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 The World of Film in Australia - on the Internet Updated Wednesday March 25, 2020 


Rubbish dump tycoon and gypsy Godfather, Grga Pitic (Sabri Sulejmani) and cement-works owner Zarije (Zabit Mehmedovski) are the best of friends even though they haven't seen each other for 25 years. Zarije's good-for-nothing son Matko (Bajram Severdzan) asks Grga to bankroll a black market deal involving a trainload of petrol, lying about Zarije's death to secure the loan. Matko brings crazed gypsy criminal and former war criminal Dadan (Srdan Todorovic) in on the deal which goes sour, leaving Matko with a debt to Dadan which must be repaid by the enforced marriage of Matko's son Zare (Florijan Ajdini) to Dadan's diminuitive sister Afrodita (Branka Katic). On the wedding day the unhappy couple refuse to co-operate, Zarije appears to die - this time for real - and Grga makes a surprise visit, resulting in chaotic scenes in which wrongs will hopefully be put right.

"It's overlong by ten minutes or so but that's about all I can find to quibble about with this wonderfully ramshackle comedy directed by Emir Kusturica (The Time Of The Gypsies, When Father Was Away On Business, Underground) whose association with gypsy life and culture brings its greates rewards yet. Kusturica took a pounding in some critical quarters over his 1994 Cannes Palme d'Or winner Underground and for three years maintained his vow never to make another film. Luckily he changed his mind and returns in championship style by accentuating the positive in a raucous celebration of life and love - any way you can get it. Finer plot details are too much fun discovering to reveal much more here but what's important is the rollicking good time you'll have with these characters who live on the banks of a Danube river never imagined by Strauss. Coke-crazed hoodlums juggle handgrenades, a pig slowly eats an abandoned car, a frenzy of betting accompanies a bizarre nightclub act involving a piece of wood, a nail and a certain part of the anatomy I won't name. Shots are fired, everyone gets drunk and falls over dancing while geese and chickens squak themselves into a frenzy. It's life on the edge to us and all in a day's work for Kusturica and company, including. Highly recommended and a splendid time is guaranteed for all."
Richard Kuipers

"Emir Kusturica's return to filmmaking after his masterpiece Underground is a crazy, exuberant ride into gypsy culture. He weaves slapstick humour, surrealism and wonderful insights about life and love into a sprawling paean to a vibrant but threatened culture. Originally conceived as a documentary, Black Cat White Cat defies conventional genre labels and carves out its own unique niche. The film rollicks along with some truly bizarre but unforgettable imagery - the two cats of the title, the unfortunate man literally caught up at the level crossing, the tree stump disguise and (my favourite) the pig that eats cars. In fact, there's so much going on at times, I found it a little difficult to follow. But stay with it - it's worth the effort. The cast of largely unknown actors bring a rarely seen vitality and realness to the characters. But special mention should be made of Srdjan Todorovic as the drug-addled Dadan. He is one of the zaniest individuals you're ever likely to come across. As you'd expect, the film is scored with gypsy music which is by turns annoying and invigorating. Black Cat White Cat largely eschews the political overtones that made Underground such a powerful experience. But in this wacky tale of double- and triple-crosses, arranged marriages, vodka and guns, Kusturica's created a world of myriad delights to captivate audiences once again. Maybe it's not a masterpiece, but it's a crazy, fun, flamboyant and brilliantly made film."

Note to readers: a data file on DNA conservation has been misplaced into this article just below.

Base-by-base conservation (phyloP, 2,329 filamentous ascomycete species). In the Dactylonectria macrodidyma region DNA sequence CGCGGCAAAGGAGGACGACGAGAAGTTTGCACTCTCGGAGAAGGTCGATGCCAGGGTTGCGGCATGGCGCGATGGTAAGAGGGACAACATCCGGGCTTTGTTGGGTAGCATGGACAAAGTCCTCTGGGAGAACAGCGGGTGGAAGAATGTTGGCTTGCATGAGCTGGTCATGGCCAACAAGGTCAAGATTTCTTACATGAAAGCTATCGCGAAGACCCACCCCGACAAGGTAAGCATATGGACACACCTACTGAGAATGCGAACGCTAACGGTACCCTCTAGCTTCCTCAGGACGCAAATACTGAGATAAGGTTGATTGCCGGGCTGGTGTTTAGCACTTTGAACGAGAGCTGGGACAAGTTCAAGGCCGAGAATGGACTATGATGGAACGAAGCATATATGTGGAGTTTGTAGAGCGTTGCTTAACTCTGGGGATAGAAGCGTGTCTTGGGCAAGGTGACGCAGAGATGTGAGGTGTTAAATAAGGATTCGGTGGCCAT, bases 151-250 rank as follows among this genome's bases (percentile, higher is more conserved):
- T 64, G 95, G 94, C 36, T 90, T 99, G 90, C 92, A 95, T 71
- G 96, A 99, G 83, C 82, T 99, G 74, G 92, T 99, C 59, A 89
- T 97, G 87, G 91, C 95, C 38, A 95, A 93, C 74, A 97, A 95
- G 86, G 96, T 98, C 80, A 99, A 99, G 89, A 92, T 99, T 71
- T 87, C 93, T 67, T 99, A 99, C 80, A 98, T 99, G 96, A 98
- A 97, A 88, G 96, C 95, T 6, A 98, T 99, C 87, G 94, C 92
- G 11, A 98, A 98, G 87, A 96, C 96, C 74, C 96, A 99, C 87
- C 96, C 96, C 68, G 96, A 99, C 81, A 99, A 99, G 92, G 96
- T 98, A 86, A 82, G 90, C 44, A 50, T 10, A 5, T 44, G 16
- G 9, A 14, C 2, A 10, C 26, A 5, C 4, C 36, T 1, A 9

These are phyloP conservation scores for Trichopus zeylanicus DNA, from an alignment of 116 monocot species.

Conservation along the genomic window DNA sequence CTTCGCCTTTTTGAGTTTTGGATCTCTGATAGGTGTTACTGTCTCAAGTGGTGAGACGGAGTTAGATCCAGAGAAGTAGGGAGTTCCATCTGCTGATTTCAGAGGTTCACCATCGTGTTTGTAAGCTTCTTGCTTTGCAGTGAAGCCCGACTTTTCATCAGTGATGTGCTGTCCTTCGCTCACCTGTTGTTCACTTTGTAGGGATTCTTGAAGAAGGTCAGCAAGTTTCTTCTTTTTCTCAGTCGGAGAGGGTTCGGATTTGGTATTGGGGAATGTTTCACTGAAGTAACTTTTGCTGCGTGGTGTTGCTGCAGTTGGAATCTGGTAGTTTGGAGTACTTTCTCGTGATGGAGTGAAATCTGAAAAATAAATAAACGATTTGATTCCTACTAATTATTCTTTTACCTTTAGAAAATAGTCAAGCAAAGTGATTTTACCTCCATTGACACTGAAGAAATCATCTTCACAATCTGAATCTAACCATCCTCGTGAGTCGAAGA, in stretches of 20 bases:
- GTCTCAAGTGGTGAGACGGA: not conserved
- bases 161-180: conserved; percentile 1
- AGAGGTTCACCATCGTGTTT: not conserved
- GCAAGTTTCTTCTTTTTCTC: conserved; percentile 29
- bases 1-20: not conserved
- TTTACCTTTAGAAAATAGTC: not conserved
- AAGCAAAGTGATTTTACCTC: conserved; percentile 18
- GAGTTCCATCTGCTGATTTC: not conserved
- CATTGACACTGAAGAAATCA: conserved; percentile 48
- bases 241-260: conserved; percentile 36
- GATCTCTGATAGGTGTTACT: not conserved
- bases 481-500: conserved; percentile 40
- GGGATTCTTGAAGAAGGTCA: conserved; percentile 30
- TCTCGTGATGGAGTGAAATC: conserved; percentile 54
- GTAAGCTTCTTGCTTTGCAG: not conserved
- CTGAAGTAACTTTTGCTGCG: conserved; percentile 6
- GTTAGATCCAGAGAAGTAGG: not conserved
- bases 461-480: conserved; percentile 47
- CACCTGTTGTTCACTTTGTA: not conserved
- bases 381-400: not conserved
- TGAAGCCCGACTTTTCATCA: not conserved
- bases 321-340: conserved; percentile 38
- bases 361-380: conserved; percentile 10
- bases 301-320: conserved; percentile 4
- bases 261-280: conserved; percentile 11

David Edwards

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CAST: Bajram Severdzan, Florijan Ajdini, Jasar Destani, Bekir, Zabit Mehmedovski, Sabri Sulejman, Srdan Todorovic

DIRECTOR: Emir Kusturica

PRODUCER: Karl Baumgartner III

SCRIPT: Emir Kusturica and Gordan Mihic


EDITOR: Svetolik Zajc

MUSIC: Voja Aralica, Dr. Nele Karajlic and Dejo Sparavalo


RUNNING TIME: 123 minutes



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